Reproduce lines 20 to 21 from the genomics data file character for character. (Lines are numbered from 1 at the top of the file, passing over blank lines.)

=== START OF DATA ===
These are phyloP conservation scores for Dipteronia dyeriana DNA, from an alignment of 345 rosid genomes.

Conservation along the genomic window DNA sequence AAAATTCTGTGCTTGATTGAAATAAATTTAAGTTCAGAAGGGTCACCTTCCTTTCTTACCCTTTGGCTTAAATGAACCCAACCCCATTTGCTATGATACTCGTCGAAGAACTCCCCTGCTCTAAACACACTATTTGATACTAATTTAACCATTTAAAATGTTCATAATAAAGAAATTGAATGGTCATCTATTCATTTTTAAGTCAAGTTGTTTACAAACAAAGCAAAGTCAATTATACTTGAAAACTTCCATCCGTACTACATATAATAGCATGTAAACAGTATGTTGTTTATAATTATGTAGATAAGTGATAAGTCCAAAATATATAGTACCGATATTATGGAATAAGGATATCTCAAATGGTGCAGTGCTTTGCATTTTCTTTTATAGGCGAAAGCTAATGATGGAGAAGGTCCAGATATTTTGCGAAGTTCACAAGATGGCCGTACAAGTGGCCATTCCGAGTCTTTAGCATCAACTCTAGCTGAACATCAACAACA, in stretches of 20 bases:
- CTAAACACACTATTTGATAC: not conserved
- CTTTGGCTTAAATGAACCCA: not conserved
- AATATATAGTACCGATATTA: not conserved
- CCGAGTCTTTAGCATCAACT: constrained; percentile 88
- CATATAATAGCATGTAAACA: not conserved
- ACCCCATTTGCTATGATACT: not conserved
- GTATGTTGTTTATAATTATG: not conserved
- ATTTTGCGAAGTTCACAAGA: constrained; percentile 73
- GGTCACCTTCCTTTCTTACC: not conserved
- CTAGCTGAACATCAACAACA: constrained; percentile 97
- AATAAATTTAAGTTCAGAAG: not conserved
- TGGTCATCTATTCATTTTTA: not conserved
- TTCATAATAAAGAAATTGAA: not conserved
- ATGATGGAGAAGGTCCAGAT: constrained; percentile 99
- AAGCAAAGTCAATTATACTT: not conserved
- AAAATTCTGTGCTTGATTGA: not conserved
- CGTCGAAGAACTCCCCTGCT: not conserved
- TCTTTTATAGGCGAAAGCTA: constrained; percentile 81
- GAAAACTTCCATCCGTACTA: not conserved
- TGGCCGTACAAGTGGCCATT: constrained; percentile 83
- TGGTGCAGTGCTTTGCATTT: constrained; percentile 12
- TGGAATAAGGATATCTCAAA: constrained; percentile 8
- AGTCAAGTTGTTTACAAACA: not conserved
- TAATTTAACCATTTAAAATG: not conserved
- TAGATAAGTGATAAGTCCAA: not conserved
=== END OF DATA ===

- TCTTTTATAGGCGAAAGCTA: constrained; percentile 81
- GAAAACTTCCATCCGTACTA: not conserved